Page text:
Before I get on to the game, I feel like I need to share something I learned on the drive there (beyond the names of every song written or co-written by Freddy Mercury). I learned that when you're in traffic and you really need to exit RIGHT NOW to get to the stadium, and you have a Texas A&M sticker in your window, other Aggies will slow down and let you exit. Or they'll be gracious and take turns letting other Aggies out when leaving a packed parking lot. This was eye-opening to me for two reasons: first, it was the realization (again) that "I'm part of something bigger than just myself." Second, it was the realization that this courtesy was only extended away from home. Back in College Station, the same person who just let me cut in because I missed my exit in Fort Worth wouldn't think twice about cutting me off at home trying to get to the Dixie Chicken. 

Now, back to the game. It was a blowout (the final score was something along the lines of 52-7). And it was cold. Like, windchill-factor-of-negative-nine cold. And then it started snowing. Almost everyone in the stadium left. But not us. Oh no. We were true fans. We just moved down closer to the field once all the seats started clearing out. We were literally right behind the team benches before it was all said and done. Now, being that close to the field in a practically empty stadium, we could hear almost everything that happens on the field...the play calls, the cursing, and the hits.

A&M had a ginormous player on defense that year named Quentin Coryatt. And on a play towards the end of the game, he managed to sack the quarterback. But he didn't just pull him down. Oh no. He hit him. HARD. The sound of the hit in the almost-empty stadium was alot like a gunshot. That quarterback was down forever. When he finally came to, they carted him off the field. We found out later that Coryatt broke that quarterback's jaw with that hit. I'm glad I didn't know that at the time I heard the sound. It might have made me sick. 

Eventually, the second-longest football game of my life was finally over. (TTU vs LSU is the longest, but we don't talk about that one.) I guess the ride home from the game was uneventful. I don't remember much about it except being glad my car had a heater.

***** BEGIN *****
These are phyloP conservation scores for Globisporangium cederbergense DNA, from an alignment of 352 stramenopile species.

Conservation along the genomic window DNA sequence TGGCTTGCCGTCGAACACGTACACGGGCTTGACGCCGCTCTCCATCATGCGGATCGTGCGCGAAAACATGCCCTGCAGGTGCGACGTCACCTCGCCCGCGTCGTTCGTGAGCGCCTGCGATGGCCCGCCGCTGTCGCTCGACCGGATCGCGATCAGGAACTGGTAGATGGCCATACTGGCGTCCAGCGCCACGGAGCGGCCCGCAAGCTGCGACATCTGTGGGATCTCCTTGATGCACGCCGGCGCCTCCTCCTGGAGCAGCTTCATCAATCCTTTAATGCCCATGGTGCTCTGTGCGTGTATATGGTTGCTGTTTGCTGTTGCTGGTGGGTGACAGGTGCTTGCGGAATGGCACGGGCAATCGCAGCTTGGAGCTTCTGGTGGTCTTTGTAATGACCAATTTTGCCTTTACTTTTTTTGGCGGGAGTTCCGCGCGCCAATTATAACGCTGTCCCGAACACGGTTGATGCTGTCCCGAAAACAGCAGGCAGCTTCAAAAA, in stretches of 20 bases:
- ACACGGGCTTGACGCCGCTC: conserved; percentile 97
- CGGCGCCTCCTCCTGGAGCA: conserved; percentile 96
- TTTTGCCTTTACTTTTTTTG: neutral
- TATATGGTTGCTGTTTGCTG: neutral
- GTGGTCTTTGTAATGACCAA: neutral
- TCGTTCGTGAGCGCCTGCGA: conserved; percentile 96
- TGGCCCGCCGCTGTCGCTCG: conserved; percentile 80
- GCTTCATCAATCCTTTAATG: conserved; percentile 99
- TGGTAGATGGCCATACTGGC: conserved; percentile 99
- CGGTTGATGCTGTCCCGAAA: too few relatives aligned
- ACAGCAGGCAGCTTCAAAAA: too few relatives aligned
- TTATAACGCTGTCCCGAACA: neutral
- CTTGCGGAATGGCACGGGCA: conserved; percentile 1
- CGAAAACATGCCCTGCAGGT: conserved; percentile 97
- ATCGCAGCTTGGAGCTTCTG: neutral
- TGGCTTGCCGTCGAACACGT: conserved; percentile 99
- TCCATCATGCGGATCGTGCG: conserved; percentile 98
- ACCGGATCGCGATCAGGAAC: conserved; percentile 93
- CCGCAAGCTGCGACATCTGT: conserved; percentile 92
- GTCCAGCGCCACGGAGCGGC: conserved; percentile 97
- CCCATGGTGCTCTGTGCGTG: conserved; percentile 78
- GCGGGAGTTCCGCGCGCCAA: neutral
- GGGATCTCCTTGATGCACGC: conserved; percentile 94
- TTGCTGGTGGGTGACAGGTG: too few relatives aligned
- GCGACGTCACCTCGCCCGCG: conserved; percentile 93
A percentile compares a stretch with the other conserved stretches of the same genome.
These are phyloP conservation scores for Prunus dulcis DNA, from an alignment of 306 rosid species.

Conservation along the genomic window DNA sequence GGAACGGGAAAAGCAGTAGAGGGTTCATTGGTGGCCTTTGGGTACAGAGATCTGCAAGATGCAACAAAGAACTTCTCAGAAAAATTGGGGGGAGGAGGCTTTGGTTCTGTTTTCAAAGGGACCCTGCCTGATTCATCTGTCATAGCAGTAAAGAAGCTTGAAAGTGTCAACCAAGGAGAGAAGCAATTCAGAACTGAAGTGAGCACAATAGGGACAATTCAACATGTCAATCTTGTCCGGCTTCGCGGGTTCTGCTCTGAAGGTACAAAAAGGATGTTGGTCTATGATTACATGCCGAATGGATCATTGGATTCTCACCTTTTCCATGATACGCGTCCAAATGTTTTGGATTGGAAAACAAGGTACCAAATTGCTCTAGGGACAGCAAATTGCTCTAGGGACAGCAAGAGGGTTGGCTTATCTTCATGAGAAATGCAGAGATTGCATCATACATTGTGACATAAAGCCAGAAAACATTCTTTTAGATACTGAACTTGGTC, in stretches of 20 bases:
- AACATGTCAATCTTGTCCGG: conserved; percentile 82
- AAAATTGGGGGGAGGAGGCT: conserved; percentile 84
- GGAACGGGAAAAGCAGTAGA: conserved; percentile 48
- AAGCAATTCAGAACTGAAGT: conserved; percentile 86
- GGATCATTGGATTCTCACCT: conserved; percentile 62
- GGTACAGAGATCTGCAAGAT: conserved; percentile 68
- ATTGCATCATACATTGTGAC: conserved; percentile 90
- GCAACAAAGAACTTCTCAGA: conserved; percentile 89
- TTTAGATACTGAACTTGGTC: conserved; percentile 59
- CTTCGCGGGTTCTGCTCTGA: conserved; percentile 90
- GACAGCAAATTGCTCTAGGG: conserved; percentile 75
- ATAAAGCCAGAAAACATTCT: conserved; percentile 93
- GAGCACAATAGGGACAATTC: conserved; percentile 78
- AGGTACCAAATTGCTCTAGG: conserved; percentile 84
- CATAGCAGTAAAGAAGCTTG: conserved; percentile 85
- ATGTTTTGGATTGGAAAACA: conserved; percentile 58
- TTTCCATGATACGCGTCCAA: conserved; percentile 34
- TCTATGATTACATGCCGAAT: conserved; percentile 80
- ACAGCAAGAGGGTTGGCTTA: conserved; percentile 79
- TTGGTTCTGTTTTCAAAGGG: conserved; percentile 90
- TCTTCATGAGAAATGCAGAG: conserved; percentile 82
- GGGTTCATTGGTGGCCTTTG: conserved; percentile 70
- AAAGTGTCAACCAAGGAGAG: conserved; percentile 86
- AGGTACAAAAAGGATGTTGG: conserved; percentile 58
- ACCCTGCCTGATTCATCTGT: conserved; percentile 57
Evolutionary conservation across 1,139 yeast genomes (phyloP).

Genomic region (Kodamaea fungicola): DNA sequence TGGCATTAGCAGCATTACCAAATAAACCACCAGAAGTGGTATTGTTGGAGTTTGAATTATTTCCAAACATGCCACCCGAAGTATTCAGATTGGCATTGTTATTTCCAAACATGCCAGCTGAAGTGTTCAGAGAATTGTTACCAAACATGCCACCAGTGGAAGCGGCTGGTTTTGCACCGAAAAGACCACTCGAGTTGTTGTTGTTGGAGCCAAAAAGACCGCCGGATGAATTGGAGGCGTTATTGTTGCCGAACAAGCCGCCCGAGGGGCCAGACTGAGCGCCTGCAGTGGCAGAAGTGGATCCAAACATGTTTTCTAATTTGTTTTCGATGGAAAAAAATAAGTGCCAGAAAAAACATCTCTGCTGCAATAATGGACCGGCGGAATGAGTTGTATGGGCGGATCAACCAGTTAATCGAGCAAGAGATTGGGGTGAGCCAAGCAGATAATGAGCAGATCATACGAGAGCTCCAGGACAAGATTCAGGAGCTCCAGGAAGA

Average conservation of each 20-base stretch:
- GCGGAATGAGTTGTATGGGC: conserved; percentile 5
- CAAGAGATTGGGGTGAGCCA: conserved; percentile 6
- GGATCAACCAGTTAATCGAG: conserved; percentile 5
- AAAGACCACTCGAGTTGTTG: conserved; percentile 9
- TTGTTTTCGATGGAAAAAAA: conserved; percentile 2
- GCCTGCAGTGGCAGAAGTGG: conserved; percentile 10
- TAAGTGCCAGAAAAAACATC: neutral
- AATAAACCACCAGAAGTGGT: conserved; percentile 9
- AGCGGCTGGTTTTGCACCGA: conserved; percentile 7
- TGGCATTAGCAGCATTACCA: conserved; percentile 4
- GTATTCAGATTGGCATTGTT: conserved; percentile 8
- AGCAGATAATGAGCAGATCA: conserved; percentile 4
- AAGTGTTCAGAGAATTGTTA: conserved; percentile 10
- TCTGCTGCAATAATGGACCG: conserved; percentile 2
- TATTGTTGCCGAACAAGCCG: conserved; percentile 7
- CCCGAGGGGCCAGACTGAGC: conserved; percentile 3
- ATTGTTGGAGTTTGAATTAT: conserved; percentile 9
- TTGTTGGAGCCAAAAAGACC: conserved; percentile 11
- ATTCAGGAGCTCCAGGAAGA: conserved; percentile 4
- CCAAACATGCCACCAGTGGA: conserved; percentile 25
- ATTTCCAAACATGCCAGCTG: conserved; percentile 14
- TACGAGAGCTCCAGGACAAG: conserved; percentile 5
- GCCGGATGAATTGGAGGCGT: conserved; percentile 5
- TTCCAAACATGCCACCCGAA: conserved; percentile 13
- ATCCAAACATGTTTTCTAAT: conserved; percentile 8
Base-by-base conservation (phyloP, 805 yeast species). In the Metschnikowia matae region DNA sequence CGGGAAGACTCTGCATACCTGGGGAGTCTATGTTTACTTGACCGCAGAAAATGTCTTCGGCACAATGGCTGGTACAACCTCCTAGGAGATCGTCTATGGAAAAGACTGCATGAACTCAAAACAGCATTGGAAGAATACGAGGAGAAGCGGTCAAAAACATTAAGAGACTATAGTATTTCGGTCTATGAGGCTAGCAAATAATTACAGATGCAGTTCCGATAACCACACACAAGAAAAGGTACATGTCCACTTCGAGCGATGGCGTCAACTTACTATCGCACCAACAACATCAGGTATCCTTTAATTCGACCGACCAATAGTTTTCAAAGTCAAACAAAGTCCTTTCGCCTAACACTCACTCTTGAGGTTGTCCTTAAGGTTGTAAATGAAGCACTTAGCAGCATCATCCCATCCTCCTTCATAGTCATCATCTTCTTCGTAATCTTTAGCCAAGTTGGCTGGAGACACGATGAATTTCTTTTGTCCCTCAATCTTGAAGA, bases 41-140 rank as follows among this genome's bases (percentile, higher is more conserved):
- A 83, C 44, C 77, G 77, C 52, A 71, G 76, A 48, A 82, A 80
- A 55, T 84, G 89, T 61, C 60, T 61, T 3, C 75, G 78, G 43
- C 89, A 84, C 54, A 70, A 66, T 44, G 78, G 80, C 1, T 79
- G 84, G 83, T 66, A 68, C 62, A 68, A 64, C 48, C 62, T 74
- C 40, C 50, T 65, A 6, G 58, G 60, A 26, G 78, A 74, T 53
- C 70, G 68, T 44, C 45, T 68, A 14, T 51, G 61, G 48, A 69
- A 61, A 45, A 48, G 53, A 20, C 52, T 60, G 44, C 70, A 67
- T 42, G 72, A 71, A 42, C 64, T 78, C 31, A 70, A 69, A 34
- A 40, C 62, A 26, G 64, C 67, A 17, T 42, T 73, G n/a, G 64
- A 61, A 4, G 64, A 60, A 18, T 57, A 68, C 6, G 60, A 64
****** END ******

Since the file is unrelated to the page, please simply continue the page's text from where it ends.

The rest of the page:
Top left, 1st home game. Second row right, TCU game. Bottom, first A&M vs t.u. game


So, back to the present day. Now, I still love college football.  But I don't only cheer for the Aggies. I've worked at TTU twice as long as I went to school at A&M, so I'm a Red Raider fan, too. I catch alot of crap about it from my Aggie friends, but TTU is where I spend my days. It's where I actually come into contact with the players that end up on the field. It's my home now. I may wear red and black, but I will always bleed maroon. (I'll even occasionally cheer for Texas when they're playing against a non-Texan team in a bowl game or something. It's hard, and kind of leaves a vinegary taste in my mouth, but it seems like the right thing to do. I REFUSE to wear burnt orange, though. That shit's just ugly.)

These days when I watch college football, I do it from the comfort of my couch at home, or occasionally at a sports bar when I can talk my girl friends into watching with me. I don't have the patience for the heat or the people the way I used to, so I rarely go to the games. But no matter where I watch the game, or even which team I root for, it's still great being part of something bigger than myself. 

So, during the Fall, if you don't hear from me on the weekends, don't worry too much. I haven't been kidnapped and I haven't slipped and cracked my head on the bathtub. It's just that the Aggies are playing. Or the Red Raiders. And then on Sunday the Cowboys. Or the Texans....